Lichens are a group of symbiotic organisms, numbering over 20 thousand species.
The body of a lichen – thallus – consists of fungus and algae, living in symbiosis as one organism. It is formed by intertwining filaments of mycelium, between which are located unicellular green algae. Lichen fungus filaments absorb water and minerals dissolved in it, and organic matter is formed in the cells of green algae.
Algae entering the body of a lichen, separated from the fungus, as a rule, can exist independently. A fungus cannot live separately from algae.
Lichens reproduce mainly by pieces of the thallus, as well as by special groups of fungal cells and algae, which are formed in many inside its body. Under the pressure of their overgrown mass, the lichen’s body is torn apart, groups of cells are carried away by wind and rain streams.
The variety of lichens
Lichens are diverse in appearance and color. They are bushy, leafy and scaled.
In a dark spruce forest, from old branches to the very ground, shaggy gray beards of a bearded lichen descend. In dry pine forests, a continuous carpet of branched pink, gray and white lichens forms. They crunch underfoot in dry weather. These are bushy lichens. Known as “reindeer moss”, the bushy lichen lichen is widespread in the tundra.
On the rocks, crusty lichens settle, similar to frozen brown-gray foam.
Leafy lichens are widespread in the form of plates of different colors. They grow on rocks and tree bark. Of these lichens, the golden-yellow wall xanthoria is especially often found on the bark of aspens.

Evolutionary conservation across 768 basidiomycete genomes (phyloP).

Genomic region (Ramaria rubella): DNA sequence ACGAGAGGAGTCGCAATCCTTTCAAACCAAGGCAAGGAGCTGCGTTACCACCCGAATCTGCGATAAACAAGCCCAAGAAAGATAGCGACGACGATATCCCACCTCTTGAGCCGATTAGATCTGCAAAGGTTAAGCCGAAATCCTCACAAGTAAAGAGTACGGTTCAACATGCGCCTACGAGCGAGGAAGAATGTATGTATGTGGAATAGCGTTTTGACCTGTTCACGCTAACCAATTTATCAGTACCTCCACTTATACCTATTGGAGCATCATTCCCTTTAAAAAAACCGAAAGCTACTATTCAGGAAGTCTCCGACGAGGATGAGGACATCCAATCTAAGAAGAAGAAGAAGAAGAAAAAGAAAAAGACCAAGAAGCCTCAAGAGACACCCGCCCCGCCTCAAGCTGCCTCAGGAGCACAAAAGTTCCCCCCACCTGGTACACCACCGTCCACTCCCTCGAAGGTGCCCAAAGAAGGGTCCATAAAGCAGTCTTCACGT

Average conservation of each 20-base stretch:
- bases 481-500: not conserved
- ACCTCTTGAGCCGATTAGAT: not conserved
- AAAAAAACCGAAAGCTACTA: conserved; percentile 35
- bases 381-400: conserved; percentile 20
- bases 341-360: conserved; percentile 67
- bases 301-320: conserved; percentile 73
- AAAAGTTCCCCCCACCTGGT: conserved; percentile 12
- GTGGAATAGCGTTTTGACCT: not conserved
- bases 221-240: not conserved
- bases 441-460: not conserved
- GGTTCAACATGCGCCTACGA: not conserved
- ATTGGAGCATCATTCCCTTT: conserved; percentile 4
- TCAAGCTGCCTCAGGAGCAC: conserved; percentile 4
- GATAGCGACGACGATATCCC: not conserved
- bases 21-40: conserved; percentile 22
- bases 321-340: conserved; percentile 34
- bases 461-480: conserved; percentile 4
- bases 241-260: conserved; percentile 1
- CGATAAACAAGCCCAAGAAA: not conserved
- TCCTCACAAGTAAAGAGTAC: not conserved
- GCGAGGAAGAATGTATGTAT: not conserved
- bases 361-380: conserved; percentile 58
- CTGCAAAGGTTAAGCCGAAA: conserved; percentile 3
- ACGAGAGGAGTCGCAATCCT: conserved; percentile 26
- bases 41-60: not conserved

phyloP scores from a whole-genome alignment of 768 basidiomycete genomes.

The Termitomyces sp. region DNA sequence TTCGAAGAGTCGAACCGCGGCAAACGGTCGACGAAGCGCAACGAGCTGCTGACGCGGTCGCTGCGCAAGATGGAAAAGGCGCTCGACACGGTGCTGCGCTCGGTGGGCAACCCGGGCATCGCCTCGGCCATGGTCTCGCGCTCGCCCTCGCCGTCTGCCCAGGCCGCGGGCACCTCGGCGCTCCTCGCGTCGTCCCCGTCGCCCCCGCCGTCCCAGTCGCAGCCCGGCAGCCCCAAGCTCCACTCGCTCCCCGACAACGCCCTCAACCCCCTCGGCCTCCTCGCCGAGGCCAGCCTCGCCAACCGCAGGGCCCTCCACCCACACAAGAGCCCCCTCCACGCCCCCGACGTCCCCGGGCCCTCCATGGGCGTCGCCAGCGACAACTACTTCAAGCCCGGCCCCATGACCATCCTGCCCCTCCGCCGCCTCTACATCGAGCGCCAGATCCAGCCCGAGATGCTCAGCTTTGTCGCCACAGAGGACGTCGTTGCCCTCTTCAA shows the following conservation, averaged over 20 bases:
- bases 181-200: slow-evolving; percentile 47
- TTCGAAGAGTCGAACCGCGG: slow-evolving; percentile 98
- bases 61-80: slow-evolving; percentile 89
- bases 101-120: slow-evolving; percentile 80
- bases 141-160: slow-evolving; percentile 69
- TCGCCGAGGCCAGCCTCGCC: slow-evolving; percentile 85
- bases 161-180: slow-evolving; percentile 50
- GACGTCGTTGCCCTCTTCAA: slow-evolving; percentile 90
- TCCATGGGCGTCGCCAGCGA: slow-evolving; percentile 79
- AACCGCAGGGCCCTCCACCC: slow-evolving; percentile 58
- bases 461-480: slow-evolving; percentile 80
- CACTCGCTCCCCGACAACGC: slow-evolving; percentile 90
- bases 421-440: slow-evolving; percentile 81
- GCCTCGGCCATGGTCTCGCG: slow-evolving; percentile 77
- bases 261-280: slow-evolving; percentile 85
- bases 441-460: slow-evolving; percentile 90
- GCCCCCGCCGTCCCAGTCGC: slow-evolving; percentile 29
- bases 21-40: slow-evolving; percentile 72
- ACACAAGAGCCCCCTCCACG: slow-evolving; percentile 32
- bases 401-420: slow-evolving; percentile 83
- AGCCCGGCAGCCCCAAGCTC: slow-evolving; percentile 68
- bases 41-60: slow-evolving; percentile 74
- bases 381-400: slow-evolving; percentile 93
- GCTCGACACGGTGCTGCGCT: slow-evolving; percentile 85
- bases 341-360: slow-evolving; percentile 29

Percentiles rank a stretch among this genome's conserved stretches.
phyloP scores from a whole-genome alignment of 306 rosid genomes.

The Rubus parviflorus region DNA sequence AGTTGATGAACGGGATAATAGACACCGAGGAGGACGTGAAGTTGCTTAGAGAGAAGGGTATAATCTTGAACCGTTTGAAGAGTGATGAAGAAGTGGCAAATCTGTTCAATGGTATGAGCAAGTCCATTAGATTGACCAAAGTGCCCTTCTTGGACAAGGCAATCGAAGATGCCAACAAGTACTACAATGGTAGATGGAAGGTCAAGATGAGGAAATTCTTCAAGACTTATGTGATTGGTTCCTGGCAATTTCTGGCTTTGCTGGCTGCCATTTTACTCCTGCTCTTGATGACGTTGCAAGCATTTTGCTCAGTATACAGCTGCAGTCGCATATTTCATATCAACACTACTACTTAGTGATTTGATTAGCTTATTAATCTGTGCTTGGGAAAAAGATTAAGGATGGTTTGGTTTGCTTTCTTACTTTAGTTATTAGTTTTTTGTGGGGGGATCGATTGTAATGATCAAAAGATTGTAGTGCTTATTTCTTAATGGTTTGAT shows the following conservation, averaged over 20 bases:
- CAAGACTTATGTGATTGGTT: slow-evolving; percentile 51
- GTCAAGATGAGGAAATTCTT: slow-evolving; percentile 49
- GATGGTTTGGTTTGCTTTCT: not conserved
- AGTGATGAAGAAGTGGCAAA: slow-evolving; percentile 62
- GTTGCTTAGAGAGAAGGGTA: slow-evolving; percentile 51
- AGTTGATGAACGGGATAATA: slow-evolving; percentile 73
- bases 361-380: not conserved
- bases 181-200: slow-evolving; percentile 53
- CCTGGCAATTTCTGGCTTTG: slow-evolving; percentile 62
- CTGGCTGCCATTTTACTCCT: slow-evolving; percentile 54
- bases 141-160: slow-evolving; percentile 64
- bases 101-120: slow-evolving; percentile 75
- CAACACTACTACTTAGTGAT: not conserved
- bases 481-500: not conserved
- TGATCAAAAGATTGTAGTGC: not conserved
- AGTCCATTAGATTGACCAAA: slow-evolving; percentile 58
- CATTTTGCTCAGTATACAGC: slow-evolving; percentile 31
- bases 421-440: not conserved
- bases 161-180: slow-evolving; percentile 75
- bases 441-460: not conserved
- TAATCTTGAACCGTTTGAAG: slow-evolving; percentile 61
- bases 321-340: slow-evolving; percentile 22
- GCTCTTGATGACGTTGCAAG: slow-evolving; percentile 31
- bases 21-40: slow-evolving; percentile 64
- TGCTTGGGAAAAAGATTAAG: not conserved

The meaning of lichens
Lichens are very unpretentious. They absorb the moisture of rain, dew and fog through their entire surface. Lichens are the first to settle in the most barren places (on bare rocks, on stones, in deserts, on roofs, even on glass surfaces).
By releasing special acids, lichens slowly destroy rocks. When they die off, they form the soil on which other plants can live.
Lichens grow very slowly. For example, reindeer lichen grows only 1 – 3 mm per year. The lifespan of lichens is up to 50 – 100 years.
In the heat, lichens dry out so much that they seem completely lifeless and easily crumble. But after the rain they come to life again.
The practical significance of lichens is quite large. In the North, they serve as the main food for deer in winter. From some species of lichens, paint and litmus are obtained, which is necessary for the chemical industry. Many types of lichens are used in medicine and perfumery.